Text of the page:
FIS service must cope with vast variety of pilot's experience, and variety of aircrafts which contact them. Most of them are private and aeroclub's airplanes, powered gliders and balloons, but there are also paraglides, airships and passenger airplanes. In this area, military and police aircrafts, and rescue helicopters are also very common.

Flights' coordination, those privileged ones in particular, is usually a good test of cooperation of all services. It is common, that a crew takes an injured who needs to be transported immediately, i.e. from the place of an accident in uncontrolled area to hospital in a city which is in CTR. In such cases, the key role is to transfer information between FIS, Tower and Approach Centre efficiently, in such way that a tower controller and an approach controller are able to plan arrival and department traffic to the aerodrome, enabling rescue helicopter to perform a priority flight straight to hospital landing ground.

This is one example of hundreds of coordination possibilities - out of pilot's eyesight - which are done by particular air navigation services and flight information services every day.

Their task is to provide running, organized and safe air traffic.
There is also a multitude of people who work in PANSA and is not heard on the radio. They do not have contact  with pilots and passengers. Shift leaders watch the work of whole air traffic management centre. Apart from everyday organization of controllers' work, they act an important role in crisis situations, coordinating operations and cooperating with search and rescue units (SAR). They are in charge of not only controllers and FIS informers, but also FLOW unit, which is responsible for holding controlled area's sectors capacity within limits. In other words, they try not to gather too many planes in the same place and time. These regulations would not be possible without the work of people on briefings and in plans of flight processing unit. It is worth knowing that every single flight in controlled area has a flight agenda in the air traffic system database. On the basis of such agendas it is possible to plan the air traffic intensity in every airspace area above Poland and Europe. Without data exchange network, it is impossible to deal with a unit planning air traffic in Europe (with its headquarters in Brussels) and, most of all, it would not be possible without the whole radar system working for PANSA. It uses the data from eight radars, placed in Poland. A large team of technicians and IT specialists watches the proper work of them. The works on introducing new operational system for air traffic control, which is going to replace the system working from the early nineties, is now in progress.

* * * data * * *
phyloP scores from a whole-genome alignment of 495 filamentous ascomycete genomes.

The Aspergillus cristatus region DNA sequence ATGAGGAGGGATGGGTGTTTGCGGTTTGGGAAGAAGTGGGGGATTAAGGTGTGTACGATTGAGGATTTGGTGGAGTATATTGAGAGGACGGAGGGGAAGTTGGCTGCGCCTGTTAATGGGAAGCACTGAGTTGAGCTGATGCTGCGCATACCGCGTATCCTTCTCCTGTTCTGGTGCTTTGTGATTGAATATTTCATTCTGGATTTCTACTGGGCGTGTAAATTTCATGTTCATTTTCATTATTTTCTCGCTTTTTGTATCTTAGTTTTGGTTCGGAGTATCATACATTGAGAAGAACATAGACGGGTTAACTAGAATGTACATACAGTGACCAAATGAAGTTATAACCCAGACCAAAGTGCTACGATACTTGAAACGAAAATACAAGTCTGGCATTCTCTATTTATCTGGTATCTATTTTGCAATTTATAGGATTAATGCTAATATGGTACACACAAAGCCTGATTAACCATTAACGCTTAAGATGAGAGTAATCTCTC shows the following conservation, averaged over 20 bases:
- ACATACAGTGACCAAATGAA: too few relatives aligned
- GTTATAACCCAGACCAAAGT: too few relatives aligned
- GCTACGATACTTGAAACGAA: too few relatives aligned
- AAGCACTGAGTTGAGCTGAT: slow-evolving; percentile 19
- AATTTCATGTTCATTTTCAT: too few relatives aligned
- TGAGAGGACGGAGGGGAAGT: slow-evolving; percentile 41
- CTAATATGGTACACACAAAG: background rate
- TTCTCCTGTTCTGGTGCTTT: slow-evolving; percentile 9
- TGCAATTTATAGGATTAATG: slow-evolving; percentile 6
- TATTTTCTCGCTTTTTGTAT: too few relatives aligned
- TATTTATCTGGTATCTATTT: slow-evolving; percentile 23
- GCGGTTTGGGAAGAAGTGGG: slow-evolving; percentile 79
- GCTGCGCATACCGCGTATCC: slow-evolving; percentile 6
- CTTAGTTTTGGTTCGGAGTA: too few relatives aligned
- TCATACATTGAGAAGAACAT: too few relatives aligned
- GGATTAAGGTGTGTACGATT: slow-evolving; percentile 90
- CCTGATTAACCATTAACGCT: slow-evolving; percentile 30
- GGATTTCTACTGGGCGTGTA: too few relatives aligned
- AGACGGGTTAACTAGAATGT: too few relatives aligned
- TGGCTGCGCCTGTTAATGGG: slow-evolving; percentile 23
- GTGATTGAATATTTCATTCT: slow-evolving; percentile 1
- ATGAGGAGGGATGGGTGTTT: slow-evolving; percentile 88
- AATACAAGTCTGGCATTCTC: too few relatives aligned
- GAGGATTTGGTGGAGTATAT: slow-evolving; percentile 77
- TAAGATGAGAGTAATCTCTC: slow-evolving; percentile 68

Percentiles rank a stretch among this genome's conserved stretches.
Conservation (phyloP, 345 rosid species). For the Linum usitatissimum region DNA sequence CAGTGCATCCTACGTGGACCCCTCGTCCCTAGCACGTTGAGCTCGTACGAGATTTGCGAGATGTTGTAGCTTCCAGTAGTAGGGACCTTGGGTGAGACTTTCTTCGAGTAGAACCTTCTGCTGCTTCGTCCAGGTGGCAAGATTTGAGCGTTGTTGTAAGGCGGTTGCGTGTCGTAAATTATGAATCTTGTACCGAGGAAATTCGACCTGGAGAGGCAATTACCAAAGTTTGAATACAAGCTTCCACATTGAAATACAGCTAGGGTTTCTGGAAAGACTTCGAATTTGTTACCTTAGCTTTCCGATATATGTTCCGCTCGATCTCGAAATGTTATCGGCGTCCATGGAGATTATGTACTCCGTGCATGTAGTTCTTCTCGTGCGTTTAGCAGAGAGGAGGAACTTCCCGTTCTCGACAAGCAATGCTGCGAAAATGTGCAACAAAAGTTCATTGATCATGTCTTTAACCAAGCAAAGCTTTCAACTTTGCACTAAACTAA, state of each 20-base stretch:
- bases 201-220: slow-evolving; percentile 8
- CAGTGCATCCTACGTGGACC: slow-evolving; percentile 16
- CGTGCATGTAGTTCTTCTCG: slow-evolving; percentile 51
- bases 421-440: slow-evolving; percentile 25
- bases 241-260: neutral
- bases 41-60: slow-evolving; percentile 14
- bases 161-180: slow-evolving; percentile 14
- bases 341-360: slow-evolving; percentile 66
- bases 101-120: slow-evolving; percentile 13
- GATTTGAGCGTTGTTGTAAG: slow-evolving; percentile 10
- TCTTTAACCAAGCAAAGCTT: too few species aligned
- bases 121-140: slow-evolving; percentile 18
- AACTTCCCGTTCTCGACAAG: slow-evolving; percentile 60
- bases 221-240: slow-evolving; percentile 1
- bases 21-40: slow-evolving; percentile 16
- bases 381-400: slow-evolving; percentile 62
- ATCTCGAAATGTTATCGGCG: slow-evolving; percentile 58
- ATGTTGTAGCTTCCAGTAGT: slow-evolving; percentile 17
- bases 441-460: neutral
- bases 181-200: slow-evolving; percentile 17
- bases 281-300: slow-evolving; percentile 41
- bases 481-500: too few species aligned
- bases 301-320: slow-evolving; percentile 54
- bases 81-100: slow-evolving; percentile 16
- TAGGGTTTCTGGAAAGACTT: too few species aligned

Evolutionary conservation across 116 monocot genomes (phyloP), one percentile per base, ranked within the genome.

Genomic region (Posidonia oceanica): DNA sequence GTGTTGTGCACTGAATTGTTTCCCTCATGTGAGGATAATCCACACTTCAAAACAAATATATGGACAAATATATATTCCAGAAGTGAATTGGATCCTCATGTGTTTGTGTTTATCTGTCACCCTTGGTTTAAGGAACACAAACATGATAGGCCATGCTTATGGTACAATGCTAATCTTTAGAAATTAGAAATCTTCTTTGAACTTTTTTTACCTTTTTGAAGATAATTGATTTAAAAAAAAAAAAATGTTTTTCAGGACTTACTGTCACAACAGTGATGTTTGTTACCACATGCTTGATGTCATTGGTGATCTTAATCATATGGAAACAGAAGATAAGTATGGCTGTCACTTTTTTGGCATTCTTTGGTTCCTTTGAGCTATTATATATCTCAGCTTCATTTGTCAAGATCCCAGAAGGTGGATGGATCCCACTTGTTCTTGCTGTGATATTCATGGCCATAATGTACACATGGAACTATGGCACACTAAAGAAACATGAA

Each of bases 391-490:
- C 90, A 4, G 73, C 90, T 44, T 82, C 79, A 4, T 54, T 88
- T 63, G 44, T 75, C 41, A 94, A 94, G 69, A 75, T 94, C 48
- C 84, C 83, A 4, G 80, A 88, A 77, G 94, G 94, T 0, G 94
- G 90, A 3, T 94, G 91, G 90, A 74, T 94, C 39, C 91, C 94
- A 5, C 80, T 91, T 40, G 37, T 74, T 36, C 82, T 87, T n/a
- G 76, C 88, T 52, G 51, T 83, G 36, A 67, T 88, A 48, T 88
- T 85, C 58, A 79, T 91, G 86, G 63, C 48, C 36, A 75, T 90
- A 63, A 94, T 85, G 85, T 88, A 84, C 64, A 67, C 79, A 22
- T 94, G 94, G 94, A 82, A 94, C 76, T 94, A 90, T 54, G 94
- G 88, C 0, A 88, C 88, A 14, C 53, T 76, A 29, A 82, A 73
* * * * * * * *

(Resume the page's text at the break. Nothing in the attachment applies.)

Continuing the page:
Another important part of PANSA is airspace management (ASM) section. This is ASM's duty to design and implement CTRs, TMAs and flexible areas like TSA or exercise areas (EA). This group of elements is bound to the other task of ASM - managing their activity. The effect is the information for the pilot, air traffic services and FIS, about which airspace areas are accessible for all pilots, and which exclusively for those who reserved them for themselves. The information about boundaries of particular elements of the airspace, and other vital information, is published by Aeronautical Information Service (AIS). The best known effect of their work is AIP Polska, updated monthly, aeronautical charts and VFR bulletin.

Polish Air Navigation Services Agency is a complex institution for complex tasks of taking care for systematic flow and - first of all - safety of air traffic. It's ambition is to be a match for the best companies providing such services, not only in Europe, but on the whole globe. Nevertheless, the most important thing is the satisfaction of the consumer - a pilot for whom it wants to be a good manager of the airspace he flies.

Bartłomiej Rabiński
Andrzej Rutkowski